Freeway Park, Seattle

I had the opportunity to visit Jim Ellis Freeway Park in downtown Seattle last June – an iconic public space designed by landscape architects Lawrence Halprin & Angela Danadjieva. It was the first park built over a freeway, and was conceived as a means of re-connecting neighborhoods that were severed from the downtown when Interstate 5 was built. The original section of the park was opened on July 4, 1976 – the nation’s bicentennial.

The park’s structures were designed in the brutalist style that was in vogue at the time, including board-formed concrete walls, planters, and fountain elements. Also, Halprin envisioned the character of this space as “freeway vernacular” (hence the emphasis on concrete), while representing the region’s mountain ranges with the various heights and shapes of the fountain structures. Waterfalls were a large part of the fountains during the early years of the park, and effectively masked the noise from vehicular traffic on the freeway below. However, due to maintenance and safety concerns, some of the fountains were shut off in more recent years. When I visited, no water was running, and I don’t know whether the fountains are turned on at all during the summer.

Plantings throughout the park were also designed to help mask freeway noise and to reduce vehicular pollution. The plant communities represent those typically found in the natural areas of the nearby mountains, and include many mature trees and broadleaf evergreen shrubs.

Urban parks built in this style in the decades following World War II have often suffered from neglect in recent years, but this space seems to be relatively well-maintained and appreciated, at least for now. I hope the interest and support for Freeway Park will persist into the future.


Main fountain structure in Freeway Park


Typical zig-zag walkway with seating


One of several park entrances


Smaller fountain structure next to one of the park’s plazas


Typical seating design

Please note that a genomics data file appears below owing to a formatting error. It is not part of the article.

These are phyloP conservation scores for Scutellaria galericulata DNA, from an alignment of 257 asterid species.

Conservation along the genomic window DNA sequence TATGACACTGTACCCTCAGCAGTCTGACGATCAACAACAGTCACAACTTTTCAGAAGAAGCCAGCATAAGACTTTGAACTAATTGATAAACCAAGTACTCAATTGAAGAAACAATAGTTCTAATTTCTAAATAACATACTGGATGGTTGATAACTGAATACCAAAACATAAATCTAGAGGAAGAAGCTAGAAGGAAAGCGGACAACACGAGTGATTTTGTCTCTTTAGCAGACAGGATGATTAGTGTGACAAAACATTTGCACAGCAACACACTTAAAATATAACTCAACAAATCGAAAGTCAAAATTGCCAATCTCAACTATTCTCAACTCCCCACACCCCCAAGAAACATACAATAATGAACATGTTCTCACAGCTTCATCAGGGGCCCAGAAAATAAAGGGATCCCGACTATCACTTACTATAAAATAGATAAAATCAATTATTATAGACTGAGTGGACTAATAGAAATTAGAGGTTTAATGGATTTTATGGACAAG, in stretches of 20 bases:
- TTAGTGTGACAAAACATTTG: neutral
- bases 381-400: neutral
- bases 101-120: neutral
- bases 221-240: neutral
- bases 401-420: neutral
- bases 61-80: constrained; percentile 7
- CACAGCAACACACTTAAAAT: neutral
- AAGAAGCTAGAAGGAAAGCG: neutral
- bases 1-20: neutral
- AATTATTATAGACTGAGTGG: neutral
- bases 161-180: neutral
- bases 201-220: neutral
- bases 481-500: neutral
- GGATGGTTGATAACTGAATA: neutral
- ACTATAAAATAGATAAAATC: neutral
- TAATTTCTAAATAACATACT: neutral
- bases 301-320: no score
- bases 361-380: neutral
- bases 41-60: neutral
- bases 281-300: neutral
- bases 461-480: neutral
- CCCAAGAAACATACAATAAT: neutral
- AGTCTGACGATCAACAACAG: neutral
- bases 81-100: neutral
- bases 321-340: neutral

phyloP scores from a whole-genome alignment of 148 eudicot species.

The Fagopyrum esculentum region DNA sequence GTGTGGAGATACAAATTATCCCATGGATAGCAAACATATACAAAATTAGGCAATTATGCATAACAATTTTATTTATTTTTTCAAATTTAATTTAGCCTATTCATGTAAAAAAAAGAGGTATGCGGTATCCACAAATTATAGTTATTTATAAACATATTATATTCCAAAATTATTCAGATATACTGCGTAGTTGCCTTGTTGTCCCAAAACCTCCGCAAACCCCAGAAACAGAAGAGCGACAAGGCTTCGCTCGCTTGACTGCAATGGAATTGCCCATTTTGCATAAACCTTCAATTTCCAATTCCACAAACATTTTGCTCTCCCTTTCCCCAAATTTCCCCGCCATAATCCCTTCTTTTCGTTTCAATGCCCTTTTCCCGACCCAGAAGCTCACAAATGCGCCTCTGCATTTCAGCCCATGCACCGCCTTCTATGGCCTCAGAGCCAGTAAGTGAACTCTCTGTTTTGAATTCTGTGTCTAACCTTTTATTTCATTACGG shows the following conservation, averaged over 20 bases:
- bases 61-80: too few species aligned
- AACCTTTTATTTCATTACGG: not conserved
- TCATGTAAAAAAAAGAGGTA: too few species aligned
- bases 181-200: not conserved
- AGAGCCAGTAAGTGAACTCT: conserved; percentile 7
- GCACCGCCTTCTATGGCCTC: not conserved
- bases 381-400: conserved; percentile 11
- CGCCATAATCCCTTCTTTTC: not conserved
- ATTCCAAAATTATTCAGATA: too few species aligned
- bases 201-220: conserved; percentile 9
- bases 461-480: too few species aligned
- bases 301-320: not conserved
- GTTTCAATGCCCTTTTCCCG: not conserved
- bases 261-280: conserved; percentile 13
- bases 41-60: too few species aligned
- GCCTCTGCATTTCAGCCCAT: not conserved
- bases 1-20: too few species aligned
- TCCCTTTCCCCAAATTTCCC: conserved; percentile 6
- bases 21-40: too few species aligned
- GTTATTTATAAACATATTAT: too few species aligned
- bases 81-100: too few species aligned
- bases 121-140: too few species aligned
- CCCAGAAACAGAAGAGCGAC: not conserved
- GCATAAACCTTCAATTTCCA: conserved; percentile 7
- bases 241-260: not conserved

Main fountain structure, sans water

Photos by Alice Webb

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Red Butte Garden

I like to post photos of warmer seasons while we’re in the depths of winter, to remind us that spring is not very far ahead. Here are a few scenes from a lovely botanical garden on the edge of Salt Lake City, Utah, which I visited last June.
 
Red Butte Garden 1
Allium and falling water
 
Red Butte Garden 2
Four Seasons garden
 
Red Butte Garden 3
Herb garden
 
Red Butte Garden 4
Fragrance garden
 
Red Butte Garden 5
A roof garden with a view
 
Photos by Alice Webb

An Oasis in the Inner City

cover - WSDCC playground

Kids from impoverished sections of my city don’t often get to play in natural settings, since they typically live in apartment houses and buildings with little to no yard space. That has recently changed for some lucky preschoolers at the Webster Square Day Care Center here in Worcester, Massachusetts.

The center, which operates out of the lower level of a church, wanted to update their playground, which then consisted of scattered equipment within a sand surface. Originally their goal was to simply change the surfacing to a safer material that would be acceptable under current state requirements for day care centers. However, I convinced them to take the renovation a step further and add some nature-based features for a more enriching play experience.

My firm developed plans for this playground, and the day care center received several grants which funded the improvements over a period of a couple years. Since the budget was fairly limited, we retained the existing play equipment, keeping the larger pieces in their pre-existing locations and moving the smaller items. Plants, rocks, stepping stones, logs, water and sand play tables, musical chimes, and a vegetable garden were added to the space.

Although the playground is used exclusively by the day care center during the weekdays, it is open in the evenings and on weekends for use by neighborhood children. The kids get a lot of enjoyment out of this space, and I’m told that the natural features are particularly popular. A few “before” and “after” photos are included below to illustrate the improvements.

1 - before - west end A
BEFORE:  A couple of play panels, sand surfacing, weeds, and an ugly fence (owned by the neighbors) were all that existed on the west side of the playground. The wooded area behind the play area is on adjacent property.
 
2 - after - west end A
AFTER: Relocated play house, plants (including shrubs which will grow to hide the fence), stepping logs, & chimes. The drums are portable, stored in a nearby shed.